Harry Patch - a very sad day

iBrian

Peace, Love and Unity
Veteran Member
Messages
6,542
Reaction score
30
Points
48
Location
Scotland
BBC NEWS | UK | England | Crowds watch WWI veteran funeral

The funeral service for World War I veteran Harry Patch is under way at Wells Cathedral.

Soldiers from four countries acted as pall bearers for the coffin which was applauded by crowds of people as it was driven through the city of Wells.

Harry Patch was the oldest man in Europe when he died aged 111

Veterans Minister Kevan Jones said: "Active participation in the Great War is now no longer part of living memory in this country, but Harry Patch will continue to be a symbol of the bravery and sacrifice shown by him and those he served with."

Considering the impact of WWI, and childhood memories of asking older relatives about it, it's astonishing to think there is no longer a soldier from Britain who survived the Great War alive to tell the tale.

And just think - one day nobody who fought in World War II will be alive. How terrible would that seem, for WWII to become just another statistic in the historical record, as abstract as any other before it?
 
BBC NEWS | UK | England | Crowds watch WWI veteran funeral



Considering the impact of WWI, and childhood memories of asking older relatives about it, it's astonishing to think there is no longer a soldier from Britain who survived the Great War alive to tell the tale.

And just think - one day nobody who fought in World War II will be alive. How terrible would that seem, for WWII to become just another statistic in the historical record, as abstract as any other before it?
I regret that I never got to meet 1 of my great uncles for he could have told many interesting tales. He was killed toward the end of WWII in the Pacific. Fought in WWI. Graduated from West Point in the same class as Dwight Eisenhower and Omar Bradley and his first commission was under the command of General Black Jack Pershing chasing Poncho Villa around the Texas border. earl
 
Sad day?

It is our transitions that move us on. Physically from one incarnation to the next...whatever one believes. But it is my prayer that along with his leaving this earth we may leave a piece of the consciousness that brings on war behind as well.

It will be a day of joy that the last soldier dies. Imagine a world where peace has reigned for decades and we celebrate the day when the last soldier died, where it is no longer required to defend or attack, where all that money poured into a military machine is used for the good of the world.
 
Perhaps, wil, but the more distant such memories become, the danger is, the nearer we move towards repeating history.
 
I had a girlfriend who's dad served in the English army as a regular at the outbreak of WWII. He was shipped to Egypt and fought in the North African campaign from day one, then Sicily and Italy, and was finally told, whist slogging through the Alps into Austria, "It's over. Go home, report to Catterick Camp."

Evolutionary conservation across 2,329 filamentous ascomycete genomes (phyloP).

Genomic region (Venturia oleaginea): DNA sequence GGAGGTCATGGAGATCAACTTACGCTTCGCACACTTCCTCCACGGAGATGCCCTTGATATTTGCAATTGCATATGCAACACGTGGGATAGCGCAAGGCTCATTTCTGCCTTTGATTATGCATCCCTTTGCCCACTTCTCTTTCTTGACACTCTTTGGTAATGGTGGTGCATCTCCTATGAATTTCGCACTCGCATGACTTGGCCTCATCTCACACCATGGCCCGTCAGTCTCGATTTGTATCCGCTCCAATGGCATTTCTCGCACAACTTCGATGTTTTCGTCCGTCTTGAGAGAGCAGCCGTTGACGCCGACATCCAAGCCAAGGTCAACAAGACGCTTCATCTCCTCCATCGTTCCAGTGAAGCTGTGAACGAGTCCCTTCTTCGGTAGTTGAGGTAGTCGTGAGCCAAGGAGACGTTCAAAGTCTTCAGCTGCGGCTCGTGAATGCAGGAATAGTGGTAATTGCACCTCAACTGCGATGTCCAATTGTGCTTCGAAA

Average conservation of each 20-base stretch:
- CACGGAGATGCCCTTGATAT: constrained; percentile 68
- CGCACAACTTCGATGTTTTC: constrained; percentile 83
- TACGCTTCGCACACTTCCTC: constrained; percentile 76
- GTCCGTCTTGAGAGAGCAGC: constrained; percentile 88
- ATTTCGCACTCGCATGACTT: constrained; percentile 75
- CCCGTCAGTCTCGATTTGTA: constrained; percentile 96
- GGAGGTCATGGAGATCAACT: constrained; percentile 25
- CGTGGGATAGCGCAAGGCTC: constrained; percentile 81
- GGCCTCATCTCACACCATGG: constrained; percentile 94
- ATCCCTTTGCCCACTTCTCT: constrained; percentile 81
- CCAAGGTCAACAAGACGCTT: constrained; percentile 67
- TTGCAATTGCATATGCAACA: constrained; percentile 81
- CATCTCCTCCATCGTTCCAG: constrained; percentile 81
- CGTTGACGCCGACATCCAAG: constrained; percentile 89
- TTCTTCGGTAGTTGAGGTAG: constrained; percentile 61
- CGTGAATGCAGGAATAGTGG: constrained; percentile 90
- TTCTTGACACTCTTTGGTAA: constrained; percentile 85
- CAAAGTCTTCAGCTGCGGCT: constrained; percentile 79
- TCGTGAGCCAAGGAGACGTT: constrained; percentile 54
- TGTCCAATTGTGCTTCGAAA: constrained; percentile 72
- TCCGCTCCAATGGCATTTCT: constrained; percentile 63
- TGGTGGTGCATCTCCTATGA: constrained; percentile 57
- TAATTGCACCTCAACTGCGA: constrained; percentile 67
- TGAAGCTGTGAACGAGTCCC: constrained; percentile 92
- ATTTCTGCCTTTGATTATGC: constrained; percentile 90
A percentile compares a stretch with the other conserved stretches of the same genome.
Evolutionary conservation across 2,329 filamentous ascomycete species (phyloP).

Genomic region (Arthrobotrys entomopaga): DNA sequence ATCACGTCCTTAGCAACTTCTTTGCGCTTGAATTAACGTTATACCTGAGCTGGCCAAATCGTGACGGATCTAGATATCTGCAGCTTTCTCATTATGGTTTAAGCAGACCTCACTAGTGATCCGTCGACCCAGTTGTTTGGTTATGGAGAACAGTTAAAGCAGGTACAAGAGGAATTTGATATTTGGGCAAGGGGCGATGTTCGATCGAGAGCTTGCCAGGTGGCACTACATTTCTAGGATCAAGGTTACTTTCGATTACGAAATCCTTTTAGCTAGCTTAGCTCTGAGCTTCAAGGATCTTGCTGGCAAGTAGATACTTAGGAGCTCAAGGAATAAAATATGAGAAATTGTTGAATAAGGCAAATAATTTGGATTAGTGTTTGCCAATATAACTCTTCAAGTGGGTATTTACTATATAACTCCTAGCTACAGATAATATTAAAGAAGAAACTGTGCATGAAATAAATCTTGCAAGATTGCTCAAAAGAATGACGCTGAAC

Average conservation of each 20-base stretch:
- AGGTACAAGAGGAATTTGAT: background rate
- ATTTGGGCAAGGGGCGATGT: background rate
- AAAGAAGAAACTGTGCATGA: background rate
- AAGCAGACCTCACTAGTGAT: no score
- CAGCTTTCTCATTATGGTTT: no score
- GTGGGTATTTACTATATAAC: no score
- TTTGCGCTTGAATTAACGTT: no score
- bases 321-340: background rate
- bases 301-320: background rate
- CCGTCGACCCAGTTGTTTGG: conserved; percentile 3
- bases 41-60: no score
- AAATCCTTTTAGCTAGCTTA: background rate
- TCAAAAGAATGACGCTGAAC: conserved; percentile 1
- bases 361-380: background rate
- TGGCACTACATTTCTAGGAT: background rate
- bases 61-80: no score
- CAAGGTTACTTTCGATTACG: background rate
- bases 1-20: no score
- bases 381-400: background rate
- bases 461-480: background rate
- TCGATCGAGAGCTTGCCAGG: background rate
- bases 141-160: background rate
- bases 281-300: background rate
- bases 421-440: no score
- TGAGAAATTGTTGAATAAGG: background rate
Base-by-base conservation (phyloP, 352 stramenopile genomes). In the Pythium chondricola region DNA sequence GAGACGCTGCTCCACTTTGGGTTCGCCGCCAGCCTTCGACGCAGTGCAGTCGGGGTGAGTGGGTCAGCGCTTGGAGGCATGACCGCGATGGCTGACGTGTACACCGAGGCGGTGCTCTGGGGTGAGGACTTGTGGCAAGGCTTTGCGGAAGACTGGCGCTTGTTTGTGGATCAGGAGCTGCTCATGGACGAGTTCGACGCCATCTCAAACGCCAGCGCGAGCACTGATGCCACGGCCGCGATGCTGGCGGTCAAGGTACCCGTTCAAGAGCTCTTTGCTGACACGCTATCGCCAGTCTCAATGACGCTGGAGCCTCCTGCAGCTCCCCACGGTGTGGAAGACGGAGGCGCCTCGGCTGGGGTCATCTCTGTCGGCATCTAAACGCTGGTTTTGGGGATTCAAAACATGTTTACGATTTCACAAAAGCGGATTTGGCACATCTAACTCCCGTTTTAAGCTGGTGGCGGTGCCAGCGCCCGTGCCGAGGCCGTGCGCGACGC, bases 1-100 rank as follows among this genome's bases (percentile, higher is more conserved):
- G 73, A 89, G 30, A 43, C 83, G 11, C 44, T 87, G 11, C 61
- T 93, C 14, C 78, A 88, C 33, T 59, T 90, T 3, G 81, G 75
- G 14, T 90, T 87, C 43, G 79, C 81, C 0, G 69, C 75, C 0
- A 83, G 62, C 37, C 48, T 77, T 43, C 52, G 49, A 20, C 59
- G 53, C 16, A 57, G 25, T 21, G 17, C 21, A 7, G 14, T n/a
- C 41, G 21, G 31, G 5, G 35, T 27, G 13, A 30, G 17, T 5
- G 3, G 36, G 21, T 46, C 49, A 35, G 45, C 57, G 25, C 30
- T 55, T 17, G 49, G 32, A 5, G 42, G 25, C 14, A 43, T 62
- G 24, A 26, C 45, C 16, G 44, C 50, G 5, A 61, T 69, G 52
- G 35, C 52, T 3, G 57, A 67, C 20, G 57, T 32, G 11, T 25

His stories of fighting with the Desert Rats (he was in the Rifle Brigade and an authentic member of 7th Armoured Division from '41-43) were endless, and the difference between his eye-witness accounts and the history books is such that it was rarely easy to piece the two together.

The stories of simple courage, comradeship and humanity on the one hand, of the suffering, hardships and men brutalised by war on the other, were quite telling and often difficult to square ... but such is human nature.

And of the Desert, they were endless, from the humerous to the horrifying. But of the later years, nothing. I once asked him about the campaign in Italy. "Horrible," he shook his head. "All flame throwers and hand grenades." That's was it. That was all I ever got. It was a closed book and a taboo subject. Now of course, enlightened by Post Traumatic Stress Disorder, understandable.

There is no glory in war, for many, just fear and pain and death — but should we forget? I don't think so:
"Do not rejoice in his defeat, you men. For though the world has stood up and stopped the b*st*rd, the bitch that bore him is in heat again."
Bertold Brecht, The Resistible Rise of Arturo Ui

We should recall the words of the likes of Harry Patch, the clear and unambiguous insight of those who were actually there — War is murder, sanctioned by political expediency.

Thomas
 
I'm glad to hear you were shared some of the accounts, Thomas - would have loved to have heard them myself. :) My great-uncle served as a pilot supporting the 8th Army in Africa, and he refused to ever talk about the experience to us children, because of the horrors he'd seen in the heat.

My grandad served in Italy with the engineers, so didn't see frontline action. However, it was only after he died last year I found out my mum had already been encouraging him to write something of his life. She mentioned he stood on top of Monte Casino after it had been taken by the allies, and remarked that there wasn't a single living thing up there - there weren't any insects - and the whole effect was very eerie.